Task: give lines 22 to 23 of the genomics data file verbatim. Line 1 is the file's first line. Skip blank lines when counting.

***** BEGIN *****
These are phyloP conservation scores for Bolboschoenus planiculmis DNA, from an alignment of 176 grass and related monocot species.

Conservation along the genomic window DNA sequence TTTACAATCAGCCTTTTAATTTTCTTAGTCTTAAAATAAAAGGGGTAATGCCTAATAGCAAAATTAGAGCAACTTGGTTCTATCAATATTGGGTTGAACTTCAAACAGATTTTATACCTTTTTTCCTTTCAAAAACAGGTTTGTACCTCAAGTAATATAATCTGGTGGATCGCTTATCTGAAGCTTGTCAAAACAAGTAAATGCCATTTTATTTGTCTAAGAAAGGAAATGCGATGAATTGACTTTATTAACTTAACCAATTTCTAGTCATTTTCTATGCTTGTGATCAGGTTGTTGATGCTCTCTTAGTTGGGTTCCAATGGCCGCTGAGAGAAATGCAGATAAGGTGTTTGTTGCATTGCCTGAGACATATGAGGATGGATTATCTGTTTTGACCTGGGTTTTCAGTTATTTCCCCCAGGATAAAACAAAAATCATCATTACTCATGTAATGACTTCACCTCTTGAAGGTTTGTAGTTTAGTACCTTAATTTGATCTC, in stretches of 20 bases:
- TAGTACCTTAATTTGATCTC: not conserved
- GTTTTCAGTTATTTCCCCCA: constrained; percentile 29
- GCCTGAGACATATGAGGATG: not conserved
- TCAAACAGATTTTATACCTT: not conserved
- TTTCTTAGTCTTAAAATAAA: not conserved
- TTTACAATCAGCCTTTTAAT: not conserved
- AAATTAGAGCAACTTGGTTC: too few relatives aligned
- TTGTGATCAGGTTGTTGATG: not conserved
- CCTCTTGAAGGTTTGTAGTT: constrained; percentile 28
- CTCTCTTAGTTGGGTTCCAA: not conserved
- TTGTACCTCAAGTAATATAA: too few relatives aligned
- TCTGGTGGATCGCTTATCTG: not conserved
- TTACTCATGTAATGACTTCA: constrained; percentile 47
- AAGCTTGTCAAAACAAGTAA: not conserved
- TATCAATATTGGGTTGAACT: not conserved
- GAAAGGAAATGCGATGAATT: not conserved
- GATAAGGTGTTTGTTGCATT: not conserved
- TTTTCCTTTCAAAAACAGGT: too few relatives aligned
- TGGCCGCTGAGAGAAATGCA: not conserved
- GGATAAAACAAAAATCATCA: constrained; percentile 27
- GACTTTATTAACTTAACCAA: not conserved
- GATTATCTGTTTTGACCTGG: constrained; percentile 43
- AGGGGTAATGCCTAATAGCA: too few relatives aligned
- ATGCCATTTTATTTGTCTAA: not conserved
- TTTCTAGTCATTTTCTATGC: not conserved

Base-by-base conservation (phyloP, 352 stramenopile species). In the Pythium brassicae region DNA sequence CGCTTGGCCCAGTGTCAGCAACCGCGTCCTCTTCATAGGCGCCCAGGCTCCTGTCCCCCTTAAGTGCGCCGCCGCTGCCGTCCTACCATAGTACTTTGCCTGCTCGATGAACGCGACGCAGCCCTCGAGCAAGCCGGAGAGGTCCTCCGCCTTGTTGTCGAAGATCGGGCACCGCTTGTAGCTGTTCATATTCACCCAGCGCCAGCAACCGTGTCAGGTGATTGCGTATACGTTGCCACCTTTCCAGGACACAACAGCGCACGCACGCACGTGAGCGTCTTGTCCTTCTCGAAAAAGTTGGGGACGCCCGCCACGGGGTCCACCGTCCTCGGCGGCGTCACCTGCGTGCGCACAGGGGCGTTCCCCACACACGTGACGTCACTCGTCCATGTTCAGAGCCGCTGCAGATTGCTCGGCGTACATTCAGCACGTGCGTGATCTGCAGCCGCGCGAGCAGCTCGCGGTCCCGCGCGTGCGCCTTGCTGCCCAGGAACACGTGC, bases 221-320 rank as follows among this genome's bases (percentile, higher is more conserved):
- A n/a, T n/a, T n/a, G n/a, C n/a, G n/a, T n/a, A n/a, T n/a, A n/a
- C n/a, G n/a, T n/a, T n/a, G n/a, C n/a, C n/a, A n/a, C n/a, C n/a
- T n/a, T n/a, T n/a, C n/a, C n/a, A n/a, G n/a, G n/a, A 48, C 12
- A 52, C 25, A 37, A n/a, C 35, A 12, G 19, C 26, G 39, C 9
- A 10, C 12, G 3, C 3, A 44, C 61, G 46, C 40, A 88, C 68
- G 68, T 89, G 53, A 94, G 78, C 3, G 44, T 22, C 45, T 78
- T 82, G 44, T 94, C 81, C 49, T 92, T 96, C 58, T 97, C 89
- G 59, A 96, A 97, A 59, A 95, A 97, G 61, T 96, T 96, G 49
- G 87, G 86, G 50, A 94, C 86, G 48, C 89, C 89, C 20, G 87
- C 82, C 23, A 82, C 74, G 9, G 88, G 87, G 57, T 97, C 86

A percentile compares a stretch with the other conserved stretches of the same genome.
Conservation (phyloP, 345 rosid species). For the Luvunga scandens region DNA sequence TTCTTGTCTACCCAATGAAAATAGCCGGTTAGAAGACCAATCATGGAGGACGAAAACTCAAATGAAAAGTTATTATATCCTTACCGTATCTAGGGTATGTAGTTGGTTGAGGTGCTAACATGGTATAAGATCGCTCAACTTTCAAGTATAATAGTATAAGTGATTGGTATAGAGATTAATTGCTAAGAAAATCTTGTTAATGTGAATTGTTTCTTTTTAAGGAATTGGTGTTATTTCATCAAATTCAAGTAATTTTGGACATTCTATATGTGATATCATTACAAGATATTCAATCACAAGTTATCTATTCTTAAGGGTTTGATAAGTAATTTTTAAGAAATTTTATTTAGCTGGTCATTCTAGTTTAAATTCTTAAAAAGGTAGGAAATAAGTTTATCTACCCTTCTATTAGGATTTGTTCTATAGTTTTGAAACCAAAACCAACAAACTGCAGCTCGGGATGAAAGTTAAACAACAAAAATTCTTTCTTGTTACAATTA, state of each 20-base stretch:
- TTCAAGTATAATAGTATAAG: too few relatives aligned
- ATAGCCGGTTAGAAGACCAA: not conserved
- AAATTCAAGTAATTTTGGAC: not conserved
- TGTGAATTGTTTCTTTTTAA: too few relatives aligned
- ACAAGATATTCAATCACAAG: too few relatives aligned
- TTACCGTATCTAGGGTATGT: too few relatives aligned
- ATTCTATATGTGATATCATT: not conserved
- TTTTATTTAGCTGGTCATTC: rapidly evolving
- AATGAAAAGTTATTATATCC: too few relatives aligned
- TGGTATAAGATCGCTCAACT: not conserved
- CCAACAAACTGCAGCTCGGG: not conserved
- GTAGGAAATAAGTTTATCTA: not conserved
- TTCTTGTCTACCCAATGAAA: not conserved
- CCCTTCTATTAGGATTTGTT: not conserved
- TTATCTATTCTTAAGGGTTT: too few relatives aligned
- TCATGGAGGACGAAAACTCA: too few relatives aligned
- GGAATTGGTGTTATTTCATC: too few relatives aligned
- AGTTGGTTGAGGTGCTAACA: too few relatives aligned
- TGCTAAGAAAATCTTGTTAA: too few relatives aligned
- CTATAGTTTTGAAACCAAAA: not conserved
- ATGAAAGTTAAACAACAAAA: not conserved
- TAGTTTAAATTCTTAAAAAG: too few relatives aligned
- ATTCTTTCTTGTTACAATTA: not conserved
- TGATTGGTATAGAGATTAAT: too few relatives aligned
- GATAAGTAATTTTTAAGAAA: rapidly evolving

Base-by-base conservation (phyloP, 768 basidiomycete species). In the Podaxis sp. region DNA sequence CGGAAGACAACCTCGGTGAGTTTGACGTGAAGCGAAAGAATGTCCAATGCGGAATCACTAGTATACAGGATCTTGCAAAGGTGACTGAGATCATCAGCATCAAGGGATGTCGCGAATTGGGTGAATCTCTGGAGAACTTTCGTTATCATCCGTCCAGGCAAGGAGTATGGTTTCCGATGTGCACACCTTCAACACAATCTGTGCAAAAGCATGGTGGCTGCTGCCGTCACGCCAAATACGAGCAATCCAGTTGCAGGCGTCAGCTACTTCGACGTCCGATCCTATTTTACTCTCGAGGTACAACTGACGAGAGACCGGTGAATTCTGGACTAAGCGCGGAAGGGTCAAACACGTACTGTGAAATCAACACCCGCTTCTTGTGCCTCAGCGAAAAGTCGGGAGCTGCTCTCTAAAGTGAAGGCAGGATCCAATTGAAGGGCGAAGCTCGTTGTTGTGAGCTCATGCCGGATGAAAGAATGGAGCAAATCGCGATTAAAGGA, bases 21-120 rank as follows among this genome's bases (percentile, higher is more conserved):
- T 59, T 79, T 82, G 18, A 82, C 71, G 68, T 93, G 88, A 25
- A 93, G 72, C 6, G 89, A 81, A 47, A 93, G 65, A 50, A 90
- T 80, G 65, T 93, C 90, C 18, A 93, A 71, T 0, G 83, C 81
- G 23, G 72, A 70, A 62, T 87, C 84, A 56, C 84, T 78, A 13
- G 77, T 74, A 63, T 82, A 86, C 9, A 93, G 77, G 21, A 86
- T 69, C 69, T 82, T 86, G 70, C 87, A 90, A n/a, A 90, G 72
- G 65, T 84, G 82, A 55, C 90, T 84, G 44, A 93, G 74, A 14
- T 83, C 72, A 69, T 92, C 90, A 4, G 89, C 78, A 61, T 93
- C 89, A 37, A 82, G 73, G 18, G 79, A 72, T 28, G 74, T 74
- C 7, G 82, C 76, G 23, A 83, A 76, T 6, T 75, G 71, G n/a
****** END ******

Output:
- GGATAAAACAAAAATCATCA: constrained; percentile 27
- GACTTTATTAACTTAACCAA: not conserved